Around the world, more than 2-billion people lack adequate access to essential medical products, often due to challenging terrain and gaps in infrastructure – and, because of this, about 2,9-million children under age five die every year.
Meanwhile, up to 150 000 pregnancy-related deaths could be avoided each year if mothers had reliable access to safe blood.
A Silicon Valley start-up is addressing the problem using drones to deliver medical supplies, and is starting off by dropping needed blood in Rwanda.
Zip is a small robot airplane designed for a high level of safety, using many of the same approaches as commercial airliners. It can carry vaccines, medicine, or blood. A fleet of Zips is able to provide for a population of millions.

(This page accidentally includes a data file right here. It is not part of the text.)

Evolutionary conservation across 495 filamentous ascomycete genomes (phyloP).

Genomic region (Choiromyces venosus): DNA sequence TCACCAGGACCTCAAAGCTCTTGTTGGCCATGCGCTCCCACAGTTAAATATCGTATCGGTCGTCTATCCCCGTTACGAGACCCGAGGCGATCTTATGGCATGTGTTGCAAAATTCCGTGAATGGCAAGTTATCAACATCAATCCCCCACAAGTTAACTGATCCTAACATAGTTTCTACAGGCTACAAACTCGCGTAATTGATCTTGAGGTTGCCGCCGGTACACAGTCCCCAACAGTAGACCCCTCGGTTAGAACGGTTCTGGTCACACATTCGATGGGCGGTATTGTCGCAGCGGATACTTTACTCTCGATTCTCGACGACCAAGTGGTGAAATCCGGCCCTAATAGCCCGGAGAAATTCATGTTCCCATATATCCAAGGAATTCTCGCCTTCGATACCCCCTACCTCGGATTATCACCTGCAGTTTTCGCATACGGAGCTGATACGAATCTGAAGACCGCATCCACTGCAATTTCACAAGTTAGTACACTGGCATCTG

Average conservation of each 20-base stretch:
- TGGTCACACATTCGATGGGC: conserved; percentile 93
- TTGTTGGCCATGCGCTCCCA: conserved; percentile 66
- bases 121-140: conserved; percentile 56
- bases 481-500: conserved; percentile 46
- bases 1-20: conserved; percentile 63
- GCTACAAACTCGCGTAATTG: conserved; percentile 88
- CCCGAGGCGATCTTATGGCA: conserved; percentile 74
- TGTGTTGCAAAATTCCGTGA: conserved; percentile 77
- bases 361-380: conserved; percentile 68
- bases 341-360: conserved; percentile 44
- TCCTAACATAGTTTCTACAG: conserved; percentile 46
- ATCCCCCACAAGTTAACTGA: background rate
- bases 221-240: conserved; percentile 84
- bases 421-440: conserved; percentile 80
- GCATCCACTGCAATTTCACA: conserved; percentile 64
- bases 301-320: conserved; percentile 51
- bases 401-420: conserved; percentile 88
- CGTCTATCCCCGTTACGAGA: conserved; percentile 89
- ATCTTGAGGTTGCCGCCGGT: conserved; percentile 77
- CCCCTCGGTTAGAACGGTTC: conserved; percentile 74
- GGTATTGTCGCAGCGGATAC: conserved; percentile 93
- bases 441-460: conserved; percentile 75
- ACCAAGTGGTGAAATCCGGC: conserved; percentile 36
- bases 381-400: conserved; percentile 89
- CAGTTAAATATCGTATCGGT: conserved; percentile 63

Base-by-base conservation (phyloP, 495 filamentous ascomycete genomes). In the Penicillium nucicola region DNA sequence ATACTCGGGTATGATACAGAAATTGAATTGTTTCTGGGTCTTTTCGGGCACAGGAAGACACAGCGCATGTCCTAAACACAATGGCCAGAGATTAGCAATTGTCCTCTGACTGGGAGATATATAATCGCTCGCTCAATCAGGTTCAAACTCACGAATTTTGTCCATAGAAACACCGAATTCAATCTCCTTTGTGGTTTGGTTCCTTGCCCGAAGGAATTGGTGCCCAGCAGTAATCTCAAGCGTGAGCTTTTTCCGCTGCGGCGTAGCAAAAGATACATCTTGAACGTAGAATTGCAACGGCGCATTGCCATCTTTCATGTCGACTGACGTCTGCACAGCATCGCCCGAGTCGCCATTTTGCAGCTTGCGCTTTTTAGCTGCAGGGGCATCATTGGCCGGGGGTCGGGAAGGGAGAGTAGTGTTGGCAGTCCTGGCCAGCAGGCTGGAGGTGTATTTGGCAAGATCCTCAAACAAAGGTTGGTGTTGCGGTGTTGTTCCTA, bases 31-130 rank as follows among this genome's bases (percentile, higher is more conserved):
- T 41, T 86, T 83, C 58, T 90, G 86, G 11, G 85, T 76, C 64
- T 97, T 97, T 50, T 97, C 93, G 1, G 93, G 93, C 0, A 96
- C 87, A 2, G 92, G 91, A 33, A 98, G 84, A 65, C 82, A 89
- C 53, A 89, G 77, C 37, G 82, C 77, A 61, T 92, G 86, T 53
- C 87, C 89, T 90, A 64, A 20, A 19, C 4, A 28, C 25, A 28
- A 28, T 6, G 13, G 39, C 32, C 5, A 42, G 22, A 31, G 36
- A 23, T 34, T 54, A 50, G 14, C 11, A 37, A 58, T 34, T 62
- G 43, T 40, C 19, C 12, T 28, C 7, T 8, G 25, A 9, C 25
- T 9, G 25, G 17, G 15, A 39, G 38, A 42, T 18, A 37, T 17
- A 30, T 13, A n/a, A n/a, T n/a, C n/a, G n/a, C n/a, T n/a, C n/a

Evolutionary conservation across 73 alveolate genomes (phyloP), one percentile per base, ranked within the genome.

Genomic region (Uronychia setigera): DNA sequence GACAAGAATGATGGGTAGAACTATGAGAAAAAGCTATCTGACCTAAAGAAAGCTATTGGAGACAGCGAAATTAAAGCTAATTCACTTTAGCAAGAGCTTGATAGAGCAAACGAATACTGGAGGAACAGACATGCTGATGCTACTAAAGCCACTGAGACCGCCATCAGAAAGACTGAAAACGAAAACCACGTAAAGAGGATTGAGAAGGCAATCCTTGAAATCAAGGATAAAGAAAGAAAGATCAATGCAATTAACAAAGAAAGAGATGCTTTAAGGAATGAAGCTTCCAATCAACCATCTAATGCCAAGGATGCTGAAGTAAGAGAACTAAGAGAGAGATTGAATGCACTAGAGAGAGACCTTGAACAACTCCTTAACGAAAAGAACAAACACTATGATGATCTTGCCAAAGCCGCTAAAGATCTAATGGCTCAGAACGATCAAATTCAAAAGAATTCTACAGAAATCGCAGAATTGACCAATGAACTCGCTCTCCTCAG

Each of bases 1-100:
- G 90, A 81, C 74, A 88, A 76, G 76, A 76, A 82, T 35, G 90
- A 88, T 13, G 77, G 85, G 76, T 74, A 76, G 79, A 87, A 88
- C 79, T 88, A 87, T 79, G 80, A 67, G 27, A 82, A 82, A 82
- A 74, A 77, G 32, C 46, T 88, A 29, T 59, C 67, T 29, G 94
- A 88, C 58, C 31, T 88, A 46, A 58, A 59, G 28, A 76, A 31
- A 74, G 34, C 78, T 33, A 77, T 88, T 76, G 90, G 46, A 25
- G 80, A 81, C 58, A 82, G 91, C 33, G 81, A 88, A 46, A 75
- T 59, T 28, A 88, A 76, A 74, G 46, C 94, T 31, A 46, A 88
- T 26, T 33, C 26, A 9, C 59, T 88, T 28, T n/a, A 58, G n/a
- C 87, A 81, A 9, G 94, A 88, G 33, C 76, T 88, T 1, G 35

A health worker can place an order by text message and, within minutes, a Zip is prepared and launched into the sky.
With a top speed of 100kph, Zip arrives faster than any other mode of transport, and no pilot is required.
The medical products are then dropped off, landing gently and accurately at the health facility in an open area the size of a few parking spaces.
Through a partnership with the Government of Rwanda, Zipline will deliver all blood products for 20 hospitals and health centres, improving access to healthcare for millions of Rwandans.